Come to me, all who labor and are heavy laden, and I will give you rest. Take my yoke upon you, and learn from me, for I am gentle and lowly in heart, and you will find rest for your souls. For my yoke is easy, and my burden is light. (Matthew 11:28–30)
There are phrases from my childhood that I still use that drive my wife crazy. For instance, I “plug out” the toaster; she tells me that this makes no sense. I will “unthaw” meat, which she tells me means that I am freezing it again. Her least favorite is the phrase, “It’s all.” She’ll ask where the chocolate is, and I’ll say, “It’s all.” Annoyed, she asks, “It’s all what?” And I say, “It’s all.” She asks, “It’s ALL WHAT?” I retort, “It’s all gone!” She responds, “Oh, why didn’t you say so?” In the end, both of us roll our eyes at the whole thing.
The phrases make sense to me, but to others listening, well, maybe not so much.
Jesus has a couple phrases in the passage today that, if you stop and listen to them for the “first time” again, don’t really make that much sense either. He says that his yoke is easy and his burden is light. The whole point of using a yoke is because the task is hard; that’s why you would use a yoke to harness your strength for a strenuous task. Jesus says, however, if you take up his yoke, you’ll find rest. Doesn’t Jesus know that one doesn’t find rest by taking up a yoke? You take up a yoke when work begins, and you find rest when you lay down the yoke when work is all. . . when work is all done.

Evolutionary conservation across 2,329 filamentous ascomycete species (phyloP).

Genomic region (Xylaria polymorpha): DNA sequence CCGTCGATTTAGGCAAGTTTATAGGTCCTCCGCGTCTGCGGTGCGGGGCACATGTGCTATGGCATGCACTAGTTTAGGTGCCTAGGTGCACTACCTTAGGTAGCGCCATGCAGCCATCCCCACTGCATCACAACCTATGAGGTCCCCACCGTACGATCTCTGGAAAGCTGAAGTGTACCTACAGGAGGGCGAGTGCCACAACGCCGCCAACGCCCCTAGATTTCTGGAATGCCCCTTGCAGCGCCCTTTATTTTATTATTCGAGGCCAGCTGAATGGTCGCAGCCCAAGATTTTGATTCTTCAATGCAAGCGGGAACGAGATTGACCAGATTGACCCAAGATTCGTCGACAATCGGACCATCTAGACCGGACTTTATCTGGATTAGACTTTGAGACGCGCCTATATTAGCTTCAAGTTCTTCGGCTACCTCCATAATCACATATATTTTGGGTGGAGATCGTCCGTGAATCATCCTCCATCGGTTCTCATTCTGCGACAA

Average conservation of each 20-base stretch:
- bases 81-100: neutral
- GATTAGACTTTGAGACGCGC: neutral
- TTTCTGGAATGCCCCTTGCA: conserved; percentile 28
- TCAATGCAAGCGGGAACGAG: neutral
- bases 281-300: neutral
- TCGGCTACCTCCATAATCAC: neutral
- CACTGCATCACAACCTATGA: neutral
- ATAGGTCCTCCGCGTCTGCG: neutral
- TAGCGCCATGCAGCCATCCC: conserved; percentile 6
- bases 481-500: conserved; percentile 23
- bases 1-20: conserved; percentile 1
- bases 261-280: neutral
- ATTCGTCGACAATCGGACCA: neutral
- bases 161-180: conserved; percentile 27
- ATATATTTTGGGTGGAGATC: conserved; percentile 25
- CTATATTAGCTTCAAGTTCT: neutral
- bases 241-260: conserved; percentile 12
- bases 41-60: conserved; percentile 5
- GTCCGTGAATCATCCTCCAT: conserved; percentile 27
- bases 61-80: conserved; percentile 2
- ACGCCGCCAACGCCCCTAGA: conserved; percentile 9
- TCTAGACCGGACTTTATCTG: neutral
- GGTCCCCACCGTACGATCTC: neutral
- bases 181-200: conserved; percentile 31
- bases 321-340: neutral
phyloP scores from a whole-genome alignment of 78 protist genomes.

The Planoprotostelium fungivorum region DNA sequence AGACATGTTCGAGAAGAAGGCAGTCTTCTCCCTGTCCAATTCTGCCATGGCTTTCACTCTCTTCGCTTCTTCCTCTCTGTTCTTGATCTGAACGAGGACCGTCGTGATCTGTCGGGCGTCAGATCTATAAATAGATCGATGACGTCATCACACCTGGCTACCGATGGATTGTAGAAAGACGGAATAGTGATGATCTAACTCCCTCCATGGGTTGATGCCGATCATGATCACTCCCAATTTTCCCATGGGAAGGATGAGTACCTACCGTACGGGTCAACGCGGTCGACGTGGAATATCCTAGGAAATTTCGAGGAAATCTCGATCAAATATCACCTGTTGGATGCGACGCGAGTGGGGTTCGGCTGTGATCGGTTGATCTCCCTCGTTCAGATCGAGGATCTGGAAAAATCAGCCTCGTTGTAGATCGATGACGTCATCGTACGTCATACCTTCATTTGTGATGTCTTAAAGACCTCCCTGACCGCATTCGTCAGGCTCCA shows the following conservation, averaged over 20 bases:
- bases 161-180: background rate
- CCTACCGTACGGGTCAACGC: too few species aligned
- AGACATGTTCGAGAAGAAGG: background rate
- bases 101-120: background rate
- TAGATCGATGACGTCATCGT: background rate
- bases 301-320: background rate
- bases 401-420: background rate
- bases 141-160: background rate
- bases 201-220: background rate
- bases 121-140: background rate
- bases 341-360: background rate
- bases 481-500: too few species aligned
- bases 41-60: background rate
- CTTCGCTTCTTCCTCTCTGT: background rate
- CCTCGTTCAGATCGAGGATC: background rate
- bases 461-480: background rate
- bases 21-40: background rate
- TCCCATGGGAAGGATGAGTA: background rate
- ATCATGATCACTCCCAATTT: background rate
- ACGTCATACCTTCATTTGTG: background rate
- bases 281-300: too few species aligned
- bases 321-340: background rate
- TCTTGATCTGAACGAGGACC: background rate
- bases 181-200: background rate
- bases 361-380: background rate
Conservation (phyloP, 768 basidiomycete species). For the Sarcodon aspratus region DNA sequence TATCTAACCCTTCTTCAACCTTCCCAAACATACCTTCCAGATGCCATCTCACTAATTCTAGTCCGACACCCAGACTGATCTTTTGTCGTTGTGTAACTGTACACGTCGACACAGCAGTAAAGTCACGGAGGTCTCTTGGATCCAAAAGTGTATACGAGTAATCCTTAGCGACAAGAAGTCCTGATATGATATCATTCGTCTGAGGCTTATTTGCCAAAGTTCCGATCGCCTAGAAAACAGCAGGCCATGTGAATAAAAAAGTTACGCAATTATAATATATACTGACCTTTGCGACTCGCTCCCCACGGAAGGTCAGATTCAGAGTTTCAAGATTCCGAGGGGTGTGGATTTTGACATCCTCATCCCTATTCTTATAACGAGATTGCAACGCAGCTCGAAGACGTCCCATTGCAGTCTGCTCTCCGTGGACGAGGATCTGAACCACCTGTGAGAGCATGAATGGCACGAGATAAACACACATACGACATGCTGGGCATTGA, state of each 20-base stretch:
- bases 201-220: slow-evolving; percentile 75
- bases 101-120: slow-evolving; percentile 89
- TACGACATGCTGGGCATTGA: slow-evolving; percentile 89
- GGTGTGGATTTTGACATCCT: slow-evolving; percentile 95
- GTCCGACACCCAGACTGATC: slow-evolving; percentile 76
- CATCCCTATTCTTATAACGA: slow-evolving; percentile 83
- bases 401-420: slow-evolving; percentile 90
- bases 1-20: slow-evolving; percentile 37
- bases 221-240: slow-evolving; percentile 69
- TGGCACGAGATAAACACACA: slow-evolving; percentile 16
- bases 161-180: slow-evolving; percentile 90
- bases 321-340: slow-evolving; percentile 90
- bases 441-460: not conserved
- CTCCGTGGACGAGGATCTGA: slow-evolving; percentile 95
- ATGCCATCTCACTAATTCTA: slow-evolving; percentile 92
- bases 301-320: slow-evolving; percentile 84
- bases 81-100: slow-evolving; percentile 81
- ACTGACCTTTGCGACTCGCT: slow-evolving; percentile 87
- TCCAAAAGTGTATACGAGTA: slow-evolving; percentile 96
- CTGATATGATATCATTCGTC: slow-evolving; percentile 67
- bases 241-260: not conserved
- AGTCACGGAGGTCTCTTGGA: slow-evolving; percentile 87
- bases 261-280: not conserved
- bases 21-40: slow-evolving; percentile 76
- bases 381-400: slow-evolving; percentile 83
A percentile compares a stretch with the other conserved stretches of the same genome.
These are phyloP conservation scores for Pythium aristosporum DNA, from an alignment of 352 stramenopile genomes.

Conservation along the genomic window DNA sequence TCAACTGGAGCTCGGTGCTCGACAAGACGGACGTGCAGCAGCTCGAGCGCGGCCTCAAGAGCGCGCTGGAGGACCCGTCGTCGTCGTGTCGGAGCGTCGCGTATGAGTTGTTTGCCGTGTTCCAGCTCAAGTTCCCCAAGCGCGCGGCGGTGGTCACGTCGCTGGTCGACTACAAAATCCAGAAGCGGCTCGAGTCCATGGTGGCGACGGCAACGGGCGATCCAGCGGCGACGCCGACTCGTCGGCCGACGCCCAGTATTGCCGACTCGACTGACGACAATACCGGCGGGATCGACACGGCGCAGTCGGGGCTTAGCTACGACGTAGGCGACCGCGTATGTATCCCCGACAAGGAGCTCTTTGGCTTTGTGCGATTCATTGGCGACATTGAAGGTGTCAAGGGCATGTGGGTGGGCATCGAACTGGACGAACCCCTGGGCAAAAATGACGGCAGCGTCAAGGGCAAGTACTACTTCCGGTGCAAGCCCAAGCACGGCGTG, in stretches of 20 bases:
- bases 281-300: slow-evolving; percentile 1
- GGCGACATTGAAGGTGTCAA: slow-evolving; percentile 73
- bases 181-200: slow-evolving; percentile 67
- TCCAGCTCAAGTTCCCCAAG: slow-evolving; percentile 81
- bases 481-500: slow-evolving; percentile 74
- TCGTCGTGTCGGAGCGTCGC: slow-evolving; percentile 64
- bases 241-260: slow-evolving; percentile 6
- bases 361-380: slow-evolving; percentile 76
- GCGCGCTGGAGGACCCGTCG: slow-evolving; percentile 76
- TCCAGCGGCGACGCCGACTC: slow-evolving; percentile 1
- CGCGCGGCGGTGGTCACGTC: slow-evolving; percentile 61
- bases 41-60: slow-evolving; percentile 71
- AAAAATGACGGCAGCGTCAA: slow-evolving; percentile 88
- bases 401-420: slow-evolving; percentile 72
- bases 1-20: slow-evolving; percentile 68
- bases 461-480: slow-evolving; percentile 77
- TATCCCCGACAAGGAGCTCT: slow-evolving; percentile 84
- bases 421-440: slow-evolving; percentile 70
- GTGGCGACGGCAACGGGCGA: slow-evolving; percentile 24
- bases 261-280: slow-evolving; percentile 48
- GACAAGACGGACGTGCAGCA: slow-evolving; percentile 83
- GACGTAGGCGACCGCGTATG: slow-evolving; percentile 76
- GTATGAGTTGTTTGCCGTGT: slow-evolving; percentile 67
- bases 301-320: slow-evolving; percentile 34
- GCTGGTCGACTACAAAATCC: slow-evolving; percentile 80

And the nature of a burden is that it is a burden. Rest is found in laying burdens down not in picking them up. Does Jesus not understand this? Is he confused about the nature of work and rest, burdens and ease?
Probably not. Jesus is aware of the nature of burdens and the nature yokes. He is aware that throughout life we all will have burdens, we all will have yokes, and we all will have shadows. The question isn’t whether we will bear burdens, wear yokes, or be under shadows; rather, the question is which ones will we find ourselves bearing, wearing, and living under.
No life is absent of suffering, but the Christian life gives that suffering purpose and meaning. No life is absent of burdens or yokes, but the burden of the cross with its promise of hope is light compared to the burden of the world that comes with hopelessness; hope makes it a much lighter burden to bear. And no life is absent of shadows, but the shadow of the cross is a strange shadow. It is a dark shadow for those who reject the free gift of salvation that it provides. However, for those who believe, who pick up the burden of Christ, and who take up their cross to follow Jesus, it is a shadow that brings us into his marvelous light.
Heavenly Father, thank you for providing a burden that is light, a yoke that is easy, and a shadow that gives light. May we find our rest in serving you. In the name of Jesus, amen.